Articles on Animation 12 Mar 2007 08:25 am
– Charles Bowers was an animation pioneer and entrepeneur. He is often mentioned in animation histories but is given short mention in the same publications. The brilliant book, Before Mickey by Donald Crafton, often mentions Bowers by name and company (Celebrated Film Corporation), but it doesn’t really go into what he did.
In fact, he supervised the Mutt and Jeff series for Pathe-Freres and Bud Fisher and was instrumental in trying to get The Katenjammer Kids animated (until law suits from Hearst developed). He invented a new camera for live action and became a moderately successful silent-screen comedian. He also did a couple of puppet animated shorts in 1939 & 1940 which were released by the Fleischers.
(Click on any image to enlarge.)
Additioinally, he was an animator for Loucks & Norling on a World’s Fair film about petroleum done in 3-D (stereo vision), a story writer for Walter Lantz, a published cartoonist, a children’s book author/illustrator, a high-wire walker and at one time a bronco buster. Perhaps his problem was that his energies were too spread out trying to do many different things. Had he been more focussed on a single métier, he might have had more success. (Just a guess.) His is in some ways a typical animation biography.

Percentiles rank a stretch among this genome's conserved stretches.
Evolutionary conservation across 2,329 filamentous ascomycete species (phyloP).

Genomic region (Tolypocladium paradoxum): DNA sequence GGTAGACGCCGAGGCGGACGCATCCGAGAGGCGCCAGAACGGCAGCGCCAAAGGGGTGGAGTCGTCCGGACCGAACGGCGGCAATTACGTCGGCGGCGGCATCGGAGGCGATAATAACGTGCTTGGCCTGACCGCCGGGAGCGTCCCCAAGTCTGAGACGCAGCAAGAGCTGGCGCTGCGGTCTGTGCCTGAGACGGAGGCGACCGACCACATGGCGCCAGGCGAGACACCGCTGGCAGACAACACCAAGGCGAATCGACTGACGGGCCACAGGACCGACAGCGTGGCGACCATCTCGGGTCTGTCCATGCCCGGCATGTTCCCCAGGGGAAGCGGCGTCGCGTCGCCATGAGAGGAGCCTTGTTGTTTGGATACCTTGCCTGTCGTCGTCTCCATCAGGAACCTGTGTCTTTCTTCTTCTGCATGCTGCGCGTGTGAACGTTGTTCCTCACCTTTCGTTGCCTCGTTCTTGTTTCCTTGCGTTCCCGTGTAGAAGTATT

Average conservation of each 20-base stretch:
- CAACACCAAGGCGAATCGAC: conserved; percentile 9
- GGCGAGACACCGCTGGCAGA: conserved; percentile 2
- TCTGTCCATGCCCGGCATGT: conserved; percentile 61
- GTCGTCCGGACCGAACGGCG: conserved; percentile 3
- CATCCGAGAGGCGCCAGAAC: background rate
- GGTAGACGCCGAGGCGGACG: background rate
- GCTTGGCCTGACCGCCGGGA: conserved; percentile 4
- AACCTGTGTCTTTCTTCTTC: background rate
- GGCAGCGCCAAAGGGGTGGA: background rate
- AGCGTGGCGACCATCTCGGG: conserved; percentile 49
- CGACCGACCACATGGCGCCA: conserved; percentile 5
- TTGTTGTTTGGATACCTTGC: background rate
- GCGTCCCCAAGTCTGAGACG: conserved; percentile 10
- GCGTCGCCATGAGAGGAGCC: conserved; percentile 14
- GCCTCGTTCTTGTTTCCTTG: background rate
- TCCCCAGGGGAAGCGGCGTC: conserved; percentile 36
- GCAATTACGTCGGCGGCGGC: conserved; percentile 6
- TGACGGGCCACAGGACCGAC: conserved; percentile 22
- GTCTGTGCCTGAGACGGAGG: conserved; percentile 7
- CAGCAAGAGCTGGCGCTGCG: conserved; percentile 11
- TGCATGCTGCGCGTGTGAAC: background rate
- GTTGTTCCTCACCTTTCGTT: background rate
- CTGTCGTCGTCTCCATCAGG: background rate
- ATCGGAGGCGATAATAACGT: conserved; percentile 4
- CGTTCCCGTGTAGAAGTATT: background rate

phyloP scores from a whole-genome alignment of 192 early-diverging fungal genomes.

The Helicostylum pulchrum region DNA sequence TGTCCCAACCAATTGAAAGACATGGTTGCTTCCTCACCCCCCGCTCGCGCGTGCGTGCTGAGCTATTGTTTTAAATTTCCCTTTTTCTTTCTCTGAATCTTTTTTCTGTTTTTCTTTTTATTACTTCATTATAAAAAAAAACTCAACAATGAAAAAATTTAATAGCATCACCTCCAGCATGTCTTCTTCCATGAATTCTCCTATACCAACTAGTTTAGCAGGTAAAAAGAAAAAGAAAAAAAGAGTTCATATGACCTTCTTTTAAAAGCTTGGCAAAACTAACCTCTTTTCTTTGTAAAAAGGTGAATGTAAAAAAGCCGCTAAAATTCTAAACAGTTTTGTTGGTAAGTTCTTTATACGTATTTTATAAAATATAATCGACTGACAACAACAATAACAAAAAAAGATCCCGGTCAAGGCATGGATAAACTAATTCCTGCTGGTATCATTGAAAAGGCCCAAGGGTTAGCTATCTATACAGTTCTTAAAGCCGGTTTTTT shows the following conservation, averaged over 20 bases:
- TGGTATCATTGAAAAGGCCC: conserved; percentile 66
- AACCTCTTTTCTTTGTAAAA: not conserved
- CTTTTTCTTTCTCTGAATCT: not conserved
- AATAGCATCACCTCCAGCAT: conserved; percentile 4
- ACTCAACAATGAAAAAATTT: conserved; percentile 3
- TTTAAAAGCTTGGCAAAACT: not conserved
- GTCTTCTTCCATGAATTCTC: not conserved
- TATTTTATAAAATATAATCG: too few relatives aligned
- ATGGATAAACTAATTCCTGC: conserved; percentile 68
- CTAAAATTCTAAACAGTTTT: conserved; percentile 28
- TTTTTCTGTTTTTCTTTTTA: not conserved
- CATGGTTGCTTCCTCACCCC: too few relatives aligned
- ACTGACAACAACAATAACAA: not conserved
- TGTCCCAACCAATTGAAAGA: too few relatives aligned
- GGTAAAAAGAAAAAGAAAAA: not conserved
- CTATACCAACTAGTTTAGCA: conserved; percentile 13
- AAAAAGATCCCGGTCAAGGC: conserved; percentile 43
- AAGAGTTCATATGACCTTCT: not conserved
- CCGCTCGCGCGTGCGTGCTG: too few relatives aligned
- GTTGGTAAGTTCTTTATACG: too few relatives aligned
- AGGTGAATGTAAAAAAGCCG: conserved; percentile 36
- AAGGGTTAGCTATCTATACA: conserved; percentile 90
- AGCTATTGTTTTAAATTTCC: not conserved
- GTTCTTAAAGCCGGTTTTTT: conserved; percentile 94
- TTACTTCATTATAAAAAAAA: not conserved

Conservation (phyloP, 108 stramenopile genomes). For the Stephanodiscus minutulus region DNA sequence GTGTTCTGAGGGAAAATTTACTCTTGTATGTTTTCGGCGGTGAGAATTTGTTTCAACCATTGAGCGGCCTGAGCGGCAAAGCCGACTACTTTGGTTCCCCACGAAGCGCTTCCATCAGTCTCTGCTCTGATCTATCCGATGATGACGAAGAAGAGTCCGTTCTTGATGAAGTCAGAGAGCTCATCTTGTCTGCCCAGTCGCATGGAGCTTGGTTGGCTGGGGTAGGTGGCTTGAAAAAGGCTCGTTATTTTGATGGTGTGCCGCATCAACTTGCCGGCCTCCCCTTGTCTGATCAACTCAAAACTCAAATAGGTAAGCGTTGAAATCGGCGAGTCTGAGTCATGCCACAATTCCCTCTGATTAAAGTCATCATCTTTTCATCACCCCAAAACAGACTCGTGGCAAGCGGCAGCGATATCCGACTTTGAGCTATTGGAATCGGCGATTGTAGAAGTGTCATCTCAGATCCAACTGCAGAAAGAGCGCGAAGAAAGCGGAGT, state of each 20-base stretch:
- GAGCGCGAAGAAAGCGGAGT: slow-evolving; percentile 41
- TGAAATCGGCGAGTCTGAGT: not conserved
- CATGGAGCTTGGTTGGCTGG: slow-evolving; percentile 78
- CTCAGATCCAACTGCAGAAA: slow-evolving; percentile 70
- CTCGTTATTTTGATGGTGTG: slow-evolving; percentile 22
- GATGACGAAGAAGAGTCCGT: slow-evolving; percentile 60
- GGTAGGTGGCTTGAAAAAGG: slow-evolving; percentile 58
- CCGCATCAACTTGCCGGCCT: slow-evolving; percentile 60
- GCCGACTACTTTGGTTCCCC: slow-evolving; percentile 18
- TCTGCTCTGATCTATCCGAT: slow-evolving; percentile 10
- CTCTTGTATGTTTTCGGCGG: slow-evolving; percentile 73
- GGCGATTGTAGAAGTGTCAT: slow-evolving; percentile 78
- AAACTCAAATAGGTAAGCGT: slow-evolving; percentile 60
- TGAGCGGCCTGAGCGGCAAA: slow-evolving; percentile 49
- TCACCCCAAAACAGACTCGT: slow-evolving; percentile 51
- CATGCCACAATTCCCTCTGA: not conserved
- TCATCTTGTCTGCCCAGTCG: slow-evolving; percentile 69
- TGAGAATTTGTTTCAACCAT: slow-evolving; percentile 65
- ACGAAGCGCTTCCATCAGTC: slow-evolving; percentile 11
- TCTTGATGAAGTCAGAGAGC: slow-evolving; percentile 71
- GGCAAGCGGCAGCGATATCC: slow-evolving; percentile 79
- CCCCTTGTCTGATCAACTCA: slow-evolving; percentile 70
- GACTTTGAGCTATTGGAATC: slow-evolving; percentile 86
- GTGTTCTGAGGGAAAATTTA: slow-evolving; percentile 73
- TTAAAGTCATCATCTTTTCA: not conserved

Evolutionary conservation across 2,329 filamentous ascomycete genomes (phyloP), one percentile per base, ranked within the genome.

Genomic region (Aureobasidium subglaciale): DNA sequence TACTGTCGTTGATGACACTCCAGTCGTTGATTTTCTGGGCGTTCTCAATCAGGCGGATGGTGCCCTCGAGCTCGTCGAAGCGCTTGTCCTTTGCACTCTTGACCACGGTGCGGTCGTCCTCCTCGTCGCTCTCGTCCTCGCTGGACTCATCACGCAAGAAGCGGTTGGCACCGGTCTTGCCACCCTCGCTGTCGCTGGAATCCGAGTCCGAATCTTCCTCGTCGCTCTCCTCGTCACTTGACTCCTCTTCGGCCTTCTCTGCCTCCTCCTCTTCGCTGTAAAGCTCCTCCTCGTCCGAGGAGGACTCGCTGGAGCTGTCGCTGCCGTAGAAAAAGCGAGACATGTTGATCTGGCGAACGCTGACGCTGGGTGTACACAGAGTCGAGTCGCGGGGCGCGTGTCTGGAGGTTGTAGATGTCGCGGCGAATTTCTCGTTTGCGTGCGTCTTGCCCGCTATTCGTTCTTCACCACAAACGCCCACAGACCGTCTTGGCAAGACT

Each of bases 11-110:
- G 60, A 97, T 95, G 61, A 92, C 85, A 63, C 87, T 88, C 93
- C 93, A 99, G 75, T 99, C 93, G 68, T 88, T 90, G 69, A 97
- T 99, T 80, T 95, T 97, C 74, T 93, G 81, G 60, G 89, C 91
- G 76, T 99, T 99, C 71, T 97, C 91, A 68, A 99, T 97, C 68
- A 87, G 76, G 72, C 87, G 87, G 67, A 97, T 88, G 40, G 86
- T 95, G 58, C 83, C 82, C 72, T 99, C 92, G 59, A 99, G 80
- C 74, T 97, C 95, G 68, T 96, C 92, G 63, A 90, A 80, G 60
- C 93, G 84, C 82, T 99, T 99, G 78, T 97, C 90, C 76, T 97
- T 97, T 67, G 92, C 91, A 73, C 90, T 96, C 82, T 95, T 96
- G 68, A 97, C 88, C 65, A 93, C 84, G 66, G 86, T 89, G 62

In March and June of 1975, Cartoonist Profiles published a two-part article by animator, Izzy Klein. Klein witnessed Bowers’ work and writes about it in a very affable style.
Cartoonist Profiles magazine stopped publishing in 2005 when editor Jud Hurd died. I’ve decided to post the two parts of this article: Part 1 here, today. Part 2 later this week.